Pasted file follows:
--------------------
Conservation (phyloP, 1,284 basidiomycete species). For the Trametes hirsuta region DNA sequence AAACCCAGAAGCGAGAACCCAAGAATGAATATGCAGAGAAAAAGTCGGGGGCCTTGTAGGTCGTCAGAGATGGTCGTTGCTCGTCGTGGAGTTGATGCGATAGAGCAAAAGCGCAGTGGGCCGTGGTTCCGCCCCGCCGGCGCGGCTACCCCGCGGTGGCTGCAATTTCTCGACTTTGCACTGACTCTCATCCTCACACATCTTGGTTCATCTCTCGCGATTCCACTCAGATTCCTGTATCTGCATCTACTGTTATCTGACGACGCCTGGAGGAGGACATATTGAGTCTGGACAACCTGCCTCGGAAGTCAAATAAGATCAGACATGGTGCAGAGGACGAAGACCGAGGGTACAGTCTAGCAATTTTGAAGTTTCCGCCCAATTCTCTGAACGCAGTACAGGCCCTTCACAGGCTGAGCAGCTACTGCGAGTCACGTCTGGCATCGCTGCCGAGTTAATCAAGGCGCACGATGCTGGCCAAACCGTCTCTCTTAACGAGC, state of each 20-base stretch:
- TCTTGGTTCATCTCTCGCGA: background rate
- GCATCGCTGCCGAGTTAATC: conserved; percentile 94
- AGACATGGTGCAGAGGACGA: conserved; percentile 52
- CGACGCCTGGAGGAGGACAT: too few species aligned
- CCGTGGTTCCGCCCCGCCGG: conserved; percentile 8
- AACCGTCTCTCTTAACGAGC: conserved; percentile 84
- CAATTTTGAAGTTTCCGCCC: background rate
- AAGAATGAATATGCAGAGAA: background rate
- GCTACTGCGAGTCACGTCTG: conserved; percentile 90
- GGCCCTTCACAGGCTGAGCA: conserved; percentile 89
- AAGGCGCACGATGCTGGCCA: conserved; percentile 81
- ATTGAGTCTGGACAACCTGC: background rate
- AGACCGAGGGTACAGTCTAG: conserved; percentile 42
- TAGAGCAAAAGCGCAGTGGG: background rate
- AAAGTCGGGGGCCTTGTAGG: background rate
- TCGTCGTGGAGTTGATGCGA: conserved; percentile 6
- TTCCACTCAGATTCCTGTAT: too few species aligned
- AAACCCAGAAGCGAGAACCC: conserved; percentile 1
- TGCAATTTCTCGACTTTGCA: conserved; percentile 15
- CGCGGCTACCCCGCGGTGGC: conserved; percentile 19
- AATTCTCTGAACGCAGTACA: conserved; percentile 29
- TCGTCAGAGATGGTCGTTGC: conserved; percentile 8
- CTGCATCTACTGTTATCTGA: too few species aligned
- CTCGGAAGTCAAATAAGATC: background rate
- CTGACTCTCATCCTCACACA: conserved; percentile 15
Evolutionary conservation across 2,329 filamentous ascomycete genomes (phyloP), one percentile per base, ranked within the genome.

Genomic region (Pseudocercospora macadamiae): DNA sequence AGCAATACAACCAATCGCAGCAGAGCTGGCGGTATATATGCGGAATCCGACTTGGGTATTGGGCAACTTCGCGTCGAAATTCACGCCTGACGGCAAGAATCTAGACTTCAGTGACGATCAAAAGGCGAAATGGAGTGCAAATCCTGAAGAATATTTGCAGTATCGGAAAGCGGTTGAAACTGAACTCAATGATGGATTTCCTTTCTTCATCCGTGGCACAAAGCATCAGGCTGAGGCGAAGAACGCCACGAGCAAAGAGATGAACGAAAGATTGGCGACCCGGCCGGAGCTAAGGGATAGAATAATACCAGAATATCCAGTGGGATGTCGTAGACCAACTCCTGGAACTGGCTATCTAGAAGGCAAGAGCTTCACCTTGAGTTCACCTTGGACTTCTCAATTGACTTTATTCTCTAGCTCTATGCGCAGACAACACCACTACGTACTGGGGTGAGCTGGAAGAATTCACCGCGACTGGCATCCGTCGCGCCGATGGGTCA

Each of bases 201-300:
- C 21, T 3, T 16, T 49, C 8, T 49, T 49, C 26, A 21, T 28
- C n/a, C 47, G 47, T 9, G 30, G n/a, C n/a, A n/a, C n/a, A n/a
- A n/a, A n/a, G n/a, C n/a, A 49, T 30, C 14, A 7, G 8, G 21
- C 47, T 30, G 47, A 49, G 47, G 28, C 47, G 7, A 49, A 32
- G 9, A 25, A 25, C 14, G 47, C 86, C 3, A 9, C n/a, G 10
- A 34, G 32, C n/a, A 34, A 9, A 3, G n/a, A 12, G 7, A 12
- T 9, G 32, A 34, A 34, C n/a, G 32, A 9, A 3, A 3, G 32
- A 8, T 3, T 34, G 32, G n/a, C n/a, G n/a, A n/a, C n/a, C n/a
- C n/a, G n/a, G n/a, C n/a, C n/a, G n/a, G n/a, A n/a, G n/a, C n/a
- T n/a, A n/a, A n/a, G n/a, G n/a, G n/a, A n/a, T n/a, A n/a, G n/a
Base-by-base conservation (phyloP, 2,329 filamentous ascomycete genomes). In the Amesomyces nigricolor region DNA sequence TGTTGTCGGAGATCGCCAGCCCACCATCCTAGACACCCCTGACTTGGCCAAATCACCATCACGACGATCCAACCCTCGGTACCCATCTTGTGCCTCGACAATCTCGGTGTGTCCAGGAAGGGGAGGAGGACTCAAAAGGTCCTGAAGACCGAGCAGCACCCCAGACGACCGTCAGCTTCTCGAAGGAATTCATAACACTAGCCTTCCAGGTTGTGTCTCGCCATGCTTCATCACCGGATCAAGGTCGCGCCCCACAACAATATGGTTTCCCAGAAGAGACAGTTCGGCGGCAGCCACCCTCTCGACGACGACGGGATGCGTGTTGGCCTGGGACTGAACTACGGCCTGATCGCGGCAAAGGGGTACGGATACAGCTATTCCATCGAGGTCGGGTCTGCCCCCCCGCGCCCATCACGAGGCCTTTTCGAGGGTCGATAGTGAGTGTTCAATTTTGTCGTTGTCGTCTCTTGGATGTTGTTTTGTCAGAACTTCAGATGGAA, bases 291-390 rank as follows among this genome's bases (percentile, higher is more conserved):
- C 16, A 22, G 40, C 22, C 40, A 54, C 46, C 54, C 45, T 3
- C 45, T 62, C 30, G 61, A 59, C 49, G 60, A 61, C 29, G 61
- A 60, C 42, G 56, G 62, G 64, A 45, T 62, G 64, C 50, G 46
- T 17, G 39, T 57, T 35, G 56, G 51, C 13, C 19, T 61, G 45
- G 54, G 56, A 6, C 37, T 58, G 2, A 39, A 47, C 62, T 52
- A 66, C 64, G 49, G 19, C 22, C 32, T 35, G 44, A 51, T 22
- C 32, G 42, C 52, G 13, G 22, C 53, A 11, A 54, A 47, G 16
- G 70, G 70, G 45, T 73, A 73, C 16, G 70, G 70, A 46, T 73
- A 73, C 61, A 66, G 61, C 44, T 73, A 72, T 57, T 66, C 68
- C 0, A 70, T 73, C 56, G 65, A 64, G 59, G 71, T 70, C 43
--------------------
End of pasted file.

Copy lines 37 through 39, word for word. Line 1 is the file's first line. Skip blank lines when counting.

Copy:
- A 8, T 3, T 34, G 32, G n/a, C n/a, G n/a, A n/a, C n/a, C n/a
- C n/a, G n/a, G n/a, C n/a, C n/a, G n/a, G n/a, A n/a, G n/a, C n/a
- T n/a, A n/a, A n/a, G n/a, G n/a, G n/a, A n/a, T n/a, A n/a, G n/a